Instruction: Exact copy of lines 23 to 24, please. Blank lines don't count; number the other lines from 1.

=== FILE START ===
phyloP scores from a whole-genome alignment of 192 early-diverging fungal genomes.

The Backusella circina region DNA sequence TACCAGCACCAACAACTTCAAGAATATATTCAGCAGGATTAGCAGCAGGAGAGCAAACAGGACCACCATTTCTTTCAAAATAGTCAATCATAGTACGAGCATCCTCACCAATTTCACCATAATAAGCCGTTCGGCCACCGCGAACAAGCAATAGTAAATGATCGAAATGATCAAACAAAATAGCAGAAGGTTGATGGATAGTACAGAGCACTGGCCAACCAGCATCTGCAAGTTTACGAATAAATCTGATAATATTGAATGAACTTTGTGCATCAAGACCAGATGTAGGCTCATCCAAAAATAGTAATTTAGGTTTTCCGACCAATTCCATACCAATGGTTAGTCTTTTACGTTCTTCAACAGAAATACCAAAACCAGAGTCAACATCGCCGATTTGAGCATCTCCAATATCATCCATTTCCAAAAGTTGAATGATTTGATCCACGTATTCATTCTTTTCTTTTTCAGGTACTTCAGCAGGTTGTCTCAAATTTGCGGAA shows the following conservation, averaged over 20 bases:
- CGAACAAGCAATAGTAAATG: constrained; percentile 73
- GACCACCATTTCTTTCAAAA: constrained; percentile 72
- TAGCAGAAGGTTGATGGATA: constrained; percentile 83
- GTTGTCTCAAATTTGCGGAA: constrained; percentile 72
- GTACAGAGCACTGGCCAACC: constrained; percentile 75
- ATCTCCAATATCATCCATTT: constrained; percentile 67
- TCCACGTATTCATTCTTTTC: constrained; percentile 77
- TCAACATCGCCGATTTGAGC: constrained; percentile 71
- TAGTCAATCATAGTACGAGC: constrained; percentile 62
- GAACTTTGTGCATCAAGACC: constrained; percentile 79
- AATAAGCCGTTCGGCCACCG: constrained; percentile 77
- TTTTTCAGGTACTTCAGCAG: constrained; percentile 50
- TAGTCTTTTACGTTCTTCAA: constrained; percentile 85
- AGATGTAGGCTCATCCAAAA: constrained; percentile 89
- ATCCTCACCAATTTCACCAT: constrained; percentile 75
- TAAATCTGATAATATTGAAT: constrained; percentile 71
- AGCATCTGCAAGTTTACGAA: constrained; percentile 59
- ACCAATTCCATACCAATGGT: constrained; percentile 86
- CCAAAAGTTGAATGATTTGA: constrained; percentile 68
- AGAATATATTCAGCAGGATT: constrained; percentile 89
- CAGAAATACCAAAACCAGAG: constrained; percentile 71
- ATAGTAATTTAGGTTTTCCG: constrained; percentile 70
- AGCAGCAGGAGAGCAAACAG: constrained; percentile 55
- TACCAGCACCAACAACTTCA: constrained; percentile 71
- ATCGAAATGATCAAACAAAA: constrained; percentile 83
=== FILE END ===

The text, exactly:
- CAGAAATACCAAAACCAGAG: constrained; percentile 71
- ATAGTAATTTAGGTTTTCCG: constrained; percentile 70